Simultaneously stepping away from the action brands they’re both primarily recognised for, there’s a sense of material re-engagement for director Doug Liman (The Bourne Identity, Mr. and Mrs. Smith, Edge of Tomorrow) and star Tom Cruise with American Made. Telling a story that’s less reliant on aesthetic spectacle and star power, Gary Spinelli’s account of pilot-turned-drug smuggler Barry Seal’s recruitment by the CIA in the 1980’s is one of those tales so unbelievable it could only be true.
Detailing a specific period in Barry’s (Cruise) life, the film wastes little time showcasing his graduation from the monotonous routine of being a pilot for Trans World Airlines to his recruitment by the CIA in a bid to counter the emerging communist threat in Central America. If that wasn’t enough of a lifestyle upheaval, his role in this covert operation led to his direct involvement with the Medellin Cartel – an organised network of drug suppliers and smugglers founded by such notorious figures as Pablo Escobar and Jorge Luis Vasquez – which in turn infamously humiliated the White House, under the presidency of Ronal Reagan, when the Iran-Contra scandal became public. Crazy, no?
Though it would’ve been easy for Barry to be depicted as something of an unlikeable character given how consumed by greed he ultimately became, and the film certainly never justifies his behaviour, through Spinelli’s script and Cruise’s embodiment we completely understand the choices Barry makes, even when you know he knows he should walk away. Despite his public perception, and the slip that was the recent Mummy debacle, Cruise is nearly always uniformly reliable, and American Made proves the film both he and the viewing public need; despite him performing all his own flying stunts, the film is void of action set-pieces and instead stands as a reminder that he is an actor first and foremost, and still a damn good one at that.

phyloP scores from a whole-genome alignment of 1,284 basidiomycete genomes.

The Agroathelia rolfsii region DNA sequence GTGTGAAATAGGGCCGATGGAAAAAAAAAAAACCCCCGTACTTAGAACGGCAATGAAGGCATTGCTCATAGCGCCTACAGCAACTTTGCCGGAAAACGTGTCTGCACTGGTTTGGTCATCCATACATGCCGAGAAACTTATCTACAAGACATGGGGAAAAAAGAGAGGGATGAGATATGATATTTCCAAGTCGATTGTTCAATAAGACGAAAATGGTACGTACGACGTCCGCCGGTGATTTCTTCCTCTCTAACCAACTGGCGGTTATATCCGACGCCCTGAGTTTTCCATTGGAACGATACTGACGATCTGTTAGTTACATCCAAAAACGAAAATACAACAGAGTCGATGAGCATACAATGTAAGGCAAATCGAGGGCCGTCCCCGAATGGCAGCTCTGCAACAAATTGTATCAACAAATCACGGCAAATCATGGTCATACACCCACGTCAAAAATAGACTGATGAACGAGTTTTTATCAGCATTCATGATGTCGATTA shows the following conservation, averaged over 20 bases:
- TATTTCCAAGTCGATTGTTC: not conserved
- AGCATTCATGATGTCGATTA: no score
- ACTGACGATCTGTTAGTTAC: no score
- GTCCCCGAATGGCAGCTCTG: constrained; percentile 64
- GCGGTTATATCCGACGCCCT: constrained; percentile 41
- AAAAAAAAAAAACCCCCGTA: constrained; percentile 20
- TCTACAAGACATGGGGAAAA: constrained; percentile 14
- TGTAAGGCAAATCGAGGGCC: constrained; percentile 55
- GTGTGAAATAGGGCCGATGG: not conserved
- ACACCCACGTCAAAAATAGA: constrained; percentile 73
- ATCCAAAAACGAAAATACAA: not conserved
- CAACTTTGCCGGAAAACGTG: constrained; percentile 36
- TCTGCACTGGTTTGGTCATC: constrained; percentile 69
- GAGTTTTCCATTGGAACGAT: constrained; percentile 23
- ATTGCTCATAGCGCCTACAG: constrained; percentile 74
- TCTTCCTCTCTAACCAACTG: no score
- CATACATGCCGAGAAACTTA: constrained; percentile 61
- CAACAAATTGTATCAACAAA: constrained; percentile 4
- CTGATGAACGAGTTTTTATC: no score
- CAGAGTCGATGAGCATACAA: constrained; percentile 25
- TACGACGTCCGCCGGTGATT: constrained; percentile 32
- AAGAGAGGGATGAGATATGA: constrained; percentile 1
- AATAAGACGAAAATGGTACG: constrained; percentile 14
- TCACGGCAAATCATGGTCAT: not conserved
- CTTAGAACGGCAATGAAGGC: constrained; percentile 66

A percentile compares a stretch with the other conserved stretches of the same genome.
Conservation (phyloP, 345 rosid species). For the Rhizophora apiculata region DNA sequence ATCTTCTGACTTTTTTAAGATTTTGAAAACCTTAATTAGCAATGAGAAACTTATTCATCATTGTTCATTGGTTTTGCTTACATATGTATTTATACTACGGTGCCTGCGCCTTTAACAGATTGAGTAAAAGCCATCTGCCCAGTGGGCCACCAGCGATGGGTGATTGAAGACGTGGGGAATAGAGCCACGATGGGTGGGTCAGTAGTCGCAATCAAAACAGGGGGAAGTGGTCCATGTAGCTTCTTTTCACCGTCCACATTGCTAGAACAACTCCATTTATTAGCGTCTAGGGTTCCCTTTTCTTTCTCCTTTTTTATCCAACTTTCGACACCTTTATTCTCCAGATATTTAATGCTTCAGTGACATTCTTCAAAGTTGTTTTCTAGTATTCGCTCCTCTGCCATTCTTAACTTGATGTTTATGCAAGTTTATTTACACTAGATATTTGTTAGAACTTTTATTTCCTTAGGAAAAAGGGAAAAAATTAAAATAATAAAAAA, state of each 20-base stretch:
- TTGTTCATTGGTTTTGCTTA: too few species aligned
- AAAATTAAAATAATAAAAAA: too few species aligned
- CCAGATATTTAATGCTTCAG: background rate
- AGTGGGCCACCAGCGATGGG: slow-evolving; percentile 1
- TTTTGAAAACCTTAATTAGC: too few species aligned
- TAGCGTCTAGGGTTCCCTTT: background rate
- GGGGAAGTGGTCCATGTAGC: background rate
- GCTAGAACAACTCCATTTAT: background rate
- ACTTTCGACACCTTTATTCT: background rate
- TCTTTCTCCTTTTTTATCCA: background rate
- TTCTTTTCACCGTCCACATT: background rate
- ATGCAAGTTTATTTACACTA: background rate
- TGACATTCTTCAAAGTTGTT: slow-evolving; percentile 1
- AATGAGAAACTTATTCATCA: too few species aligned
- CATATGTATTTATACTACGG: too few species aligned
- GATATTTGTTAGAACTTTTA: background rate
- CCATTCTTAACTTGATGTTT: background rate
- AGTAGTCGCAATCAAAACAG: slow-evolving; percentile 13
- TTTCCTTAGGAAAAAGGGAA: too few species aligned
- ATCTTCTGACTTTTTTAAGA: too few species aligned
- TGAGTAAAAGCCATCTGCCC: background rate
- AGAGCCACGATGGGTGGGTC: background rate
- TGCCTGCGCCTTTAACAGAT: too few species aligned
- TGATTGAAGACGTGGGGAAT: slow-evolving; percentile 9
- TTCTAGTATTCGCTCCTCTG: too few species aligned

As tends to be the case with the majority of Liman’s back-catalogue, the male-heavy story is well-balanced by a strong female presence (see Franka Potente in The Bourne Identity or Emily Blunt in Edge of Tomorrow) and Sarah Wright as Barry’s devoted wife Lucy proves the film is just as much her story as it is his, with their love story constantly grounding the lunacy that surrounds them; the relatively unknown actress effortlessly holding her own against Cruise with her pluck and determination.
Given how grand a lifestyle Seal managed to afford himself off the back of both his illegal dealings and operative recruitment, it seems almost unordinary that he isn’t a more well-known figure as the events on hand in American Made are nothing short of spectacular. An oft-comedic crime drama that never feels too afraid to blur the lines between what constitutes heroism and villainy, Liman’s sharply paced outing is at once a welcome return to form for Cruise, and a fresh change of pace for a filmmaker who was feeling all too comfortable helming the action genre.
Review Score: FOUR STARS (OUT OF FIVE)
American Made hits cinemas on Thursday, August 24th